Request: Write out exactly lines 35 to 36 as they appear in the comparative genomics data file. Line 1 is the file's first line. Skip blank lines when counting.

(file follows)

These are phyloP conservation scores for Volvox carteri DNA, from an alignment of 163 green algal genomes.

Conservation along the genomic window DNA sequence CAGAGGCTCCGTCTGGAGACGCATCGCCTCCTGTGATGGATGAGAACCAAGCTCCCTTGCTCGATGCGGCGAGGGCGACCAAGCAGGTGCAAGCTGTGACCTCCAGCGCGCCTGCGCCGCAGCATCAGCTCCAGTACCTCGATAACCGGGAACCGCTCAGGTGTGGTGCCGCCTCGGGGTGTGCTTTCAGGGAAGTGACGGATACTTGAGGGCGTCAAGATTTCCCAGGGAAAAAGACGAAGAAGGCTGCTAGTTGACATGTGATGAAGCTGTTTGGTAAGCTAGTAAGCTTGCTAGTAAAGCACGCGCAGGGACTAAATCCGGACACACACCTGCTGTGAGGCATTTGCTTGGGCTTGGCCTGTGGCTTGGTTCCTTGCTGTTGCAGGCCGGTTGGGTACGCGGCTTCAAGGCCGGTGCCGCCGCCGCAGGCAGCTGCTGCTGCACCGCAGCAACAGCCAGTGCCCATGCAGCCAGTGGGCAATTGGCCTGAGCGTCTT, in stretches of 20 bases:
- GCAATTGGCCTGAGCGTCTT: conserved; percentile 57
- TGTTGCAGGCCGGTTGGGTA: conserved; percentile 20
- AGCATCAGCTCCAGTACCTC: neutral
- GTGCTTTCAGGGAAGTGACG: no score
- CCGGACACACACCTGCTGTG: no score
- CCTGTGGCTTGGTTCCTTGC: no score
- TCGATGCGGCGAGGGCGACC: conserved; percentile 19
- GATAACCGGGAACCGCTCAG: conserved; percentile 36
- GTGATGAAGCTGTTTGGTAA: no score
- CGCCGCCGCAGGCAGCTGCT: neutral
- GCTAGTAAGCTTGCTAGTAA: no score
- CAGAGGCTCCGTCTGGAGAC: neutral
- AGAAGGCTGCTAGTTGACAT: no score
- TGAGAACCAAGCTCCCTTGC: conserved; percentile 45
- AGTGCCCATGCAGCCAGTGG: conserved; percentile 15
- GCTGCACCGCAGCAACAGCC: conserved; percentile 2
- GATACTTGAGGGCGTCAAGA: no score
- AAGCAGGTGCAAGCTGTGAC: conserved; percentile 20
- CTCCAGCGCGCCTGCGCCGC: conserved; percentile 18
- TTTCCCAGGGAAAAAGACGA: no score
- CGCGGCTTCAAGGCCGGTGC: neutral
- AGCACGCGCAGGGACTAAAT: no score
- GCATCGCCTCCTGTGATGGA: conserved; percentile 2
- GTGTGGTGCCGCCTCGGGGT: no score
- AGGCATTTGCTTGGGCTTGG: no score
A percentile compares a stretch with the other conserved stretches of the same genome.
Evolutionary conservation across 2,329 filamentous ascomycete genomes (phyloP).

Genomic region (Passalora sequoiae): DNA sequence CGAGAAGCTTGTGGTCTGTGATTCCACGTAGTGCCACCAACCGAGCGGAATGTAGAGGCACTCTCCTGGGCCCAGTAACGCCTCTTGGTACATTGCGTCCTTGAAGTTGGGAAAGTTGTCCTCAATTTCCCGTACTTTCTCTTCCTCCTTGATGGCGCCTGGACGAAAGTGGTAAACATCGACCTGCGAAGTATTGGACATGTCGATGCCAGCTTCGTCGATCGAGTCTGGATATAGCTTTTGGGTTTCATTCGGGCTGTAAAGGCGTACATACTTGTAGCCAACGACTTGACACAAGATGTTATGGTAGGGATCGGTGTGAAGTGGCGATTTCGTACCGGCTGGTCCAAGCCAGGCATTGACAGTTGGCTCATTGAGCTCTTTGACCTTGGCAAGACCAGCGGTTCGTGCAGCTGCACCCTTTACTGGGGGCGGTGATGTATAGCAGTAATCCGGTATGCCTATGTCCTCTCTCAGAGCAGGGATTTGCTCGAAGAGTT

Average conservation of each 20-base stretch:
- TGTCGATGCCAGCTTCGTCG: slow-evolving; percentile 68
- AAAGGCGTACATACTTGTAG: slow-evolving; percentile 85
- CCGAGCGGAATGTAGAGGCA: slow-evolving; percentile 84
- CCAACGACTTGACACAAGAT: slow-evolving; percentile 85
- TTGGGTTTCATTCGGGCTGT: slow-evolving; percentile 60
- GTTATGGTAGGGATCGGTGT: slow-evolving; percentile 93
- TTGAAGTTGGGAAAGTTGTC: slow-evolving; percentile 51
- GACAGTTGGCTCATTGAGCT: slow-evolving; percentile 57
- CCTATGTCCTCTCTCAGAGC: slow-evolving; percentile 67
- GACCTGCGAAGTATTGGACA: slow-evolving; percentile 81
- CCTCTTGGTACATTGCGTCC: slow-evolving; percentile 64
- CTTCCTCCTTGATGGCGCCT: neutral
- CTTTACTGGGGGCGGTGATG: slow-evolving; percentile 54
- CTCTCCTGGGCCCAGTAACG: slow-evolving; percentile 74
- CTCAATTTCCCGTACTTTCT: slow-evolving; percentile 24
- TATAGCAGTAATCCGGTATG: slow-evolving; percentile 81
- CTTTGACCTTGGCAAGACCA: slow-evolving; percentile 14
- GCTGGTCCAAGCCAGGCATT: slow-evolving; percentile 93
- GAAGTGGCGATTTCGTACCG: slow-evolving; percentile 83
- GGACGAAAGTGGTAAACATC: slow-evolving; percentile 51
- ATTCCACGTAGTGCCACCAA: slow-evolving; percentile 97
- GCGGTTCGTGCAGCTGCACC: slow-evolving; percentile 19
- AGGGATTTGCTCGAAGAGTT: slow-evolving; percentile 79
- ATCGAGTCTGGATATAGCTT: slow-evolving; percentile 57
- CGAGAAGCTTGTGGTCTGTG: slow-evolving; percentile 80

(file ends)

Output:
- CCAACGACTTGACACAAGAT: slow-evolving; percentile 85
- TTGGGTTTCATTCGGGCTGT: slow-evolving; percentile 60